To What Extent Did Royal Authority Decline In The Years In The Years 1547 1558

1714 words - 7 pages

To what extent did Royal authority decline in the years 1547-1558? (45 marks)

The years of 1547-58 have been quite commonly known as the mid-Tudor crisis; therefore this question is asking us, was there a mid-Tudor crisis? Historians such as A.F Pollard and W.R.D Jones believe that yes there was a crisis occurring in the mid-Tudor period which may have had an adverse effect on Royal authority. The view was that there was a crisis in face of combination of weak rulers, number of financial and economic problems, a series of rebellions, religious reformations, foreign policy failures and the fact that Edward to be too young for rule and Mary was a woman. Henry VI had survived as king as a ...view middle of the document...

However, there is one simple underlying fact, these rebellion all failed. The Ketts rebellion was crushed by Northumberland (known as back then, the Earl of Warwick). The Ketts rebels were not even against the Monarch; their aims were not to overthrow Edward VI but were to ensure Somerset upheld his promises of ban of Enclosures and help of poor. The Ketts rebels were even chanting “God save King Edward VI” when the royal herald arrived at Norwich. So how can you say that royal authority declined when the rebels themselves were supporting the King? The western rebellion was too far away to pose any threat towards the Monarch, therefore using the rebellions argument to suggest that royal authority declined is void.
One could state that royal authority did decline during the reign of Edward VI as the Duke of Somerset ruled in an autocratic manner. He took many decisions without consulting the Regency Council; instead, the government of England was increasingly conducted through Somerset’s household and there was an increased use of proclamations, rather than Parliament. However, it could be argued that these were necessary given the continual crises that the government faced. Also Somerset was King Edward VI uncle; he was the natural ruler of England until Edward came of age. He ruled in an autocratic manner as it would mean he is a strong leader making his own decisions. Somerset’s policies were somewhat, poor, such as the Enclosure commission, debasement and war with Scotland and France. It led to social unrest and economic disruption. However these policies were popular, the nobility and gentry were in support of the war due to English pride and France being our natural enemy. The social policies were popular with the poor, Somerset was even known as the “Good Duke”. The war with Scotland and France, debasement, reformation, were all Henry VIII policies, so Somerset was continuing the Monarch`s policies thus showing that Royal authority most certainly did not decline.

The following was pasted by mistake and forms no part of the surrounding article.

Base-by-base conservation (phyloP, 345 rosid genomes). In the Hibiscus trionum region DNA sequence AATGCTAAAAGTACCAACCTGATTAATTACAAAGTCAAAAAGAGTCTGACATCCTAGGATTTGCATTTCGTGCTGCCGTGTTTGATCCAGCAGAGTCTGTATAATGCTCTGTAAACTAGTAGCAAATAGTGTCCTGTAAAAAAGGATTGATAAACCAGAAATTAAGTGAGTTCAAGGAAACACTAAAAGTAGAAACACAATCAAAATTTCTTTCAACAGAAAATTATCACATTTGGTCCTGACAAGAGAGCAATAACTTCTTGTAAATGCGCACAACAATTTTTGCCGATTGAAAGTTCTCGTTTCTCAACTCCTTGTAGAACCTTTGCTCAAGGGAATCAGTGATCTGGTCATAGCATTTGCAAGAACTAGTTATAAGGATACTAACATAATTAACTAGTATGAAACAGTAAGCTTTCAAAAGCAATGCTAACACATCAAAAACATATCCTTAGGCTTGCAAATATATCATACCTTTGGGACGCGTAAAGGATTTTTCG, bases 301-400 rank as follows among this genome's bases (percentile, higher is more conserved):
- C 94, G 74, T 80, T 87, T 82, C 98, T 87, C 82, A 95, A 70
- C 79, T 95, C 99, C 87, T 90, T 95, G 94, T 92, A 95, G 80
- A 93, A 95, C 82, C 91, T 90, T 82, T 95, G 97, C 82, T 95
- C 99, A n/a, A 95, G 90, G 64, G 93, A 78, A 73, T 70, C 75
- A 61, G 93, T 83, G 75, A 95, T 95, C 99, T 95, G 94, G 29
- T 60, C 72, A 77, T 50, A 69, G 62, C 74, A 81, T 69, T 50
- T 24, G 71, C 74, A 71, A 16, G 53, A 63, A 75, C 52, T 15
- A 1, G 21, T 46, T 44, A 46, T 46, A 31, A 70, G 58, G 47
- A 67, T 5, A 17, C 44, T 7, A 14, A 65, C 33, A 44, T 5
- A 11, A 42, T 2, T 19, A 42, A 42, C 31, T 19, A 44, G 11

In 1550, there was a coup against Somerset and the earl of Warwick who renamed himself as the duke of Northumberland took over. I think it’s pretty pathetic to try and argue that this shows the decline of royal authority. The overthrow of Somerset was necessary, Northumberland improved some of England`s problems by ending the war with Scotland and France (Treaty of Bologna and Treaty Greenwich), he also ended debasement. Professor MacCulloh`s claims that the “Dudley years were a period of painstaking reconstruction” Furthermore, Northumberland ruled via the Privy council for a while which was Henry VIII decree when he was dying thus showing the overwhelming power and influence the Monarch possessed even in absence of a ruling King. During Northumberland’s rule, Edward had grown to be quite mature and very intelligent; he sat in on Privy Council meetings and was involved laws. For example he was involved in the modification of the prayer book, his black rubric. He was also...

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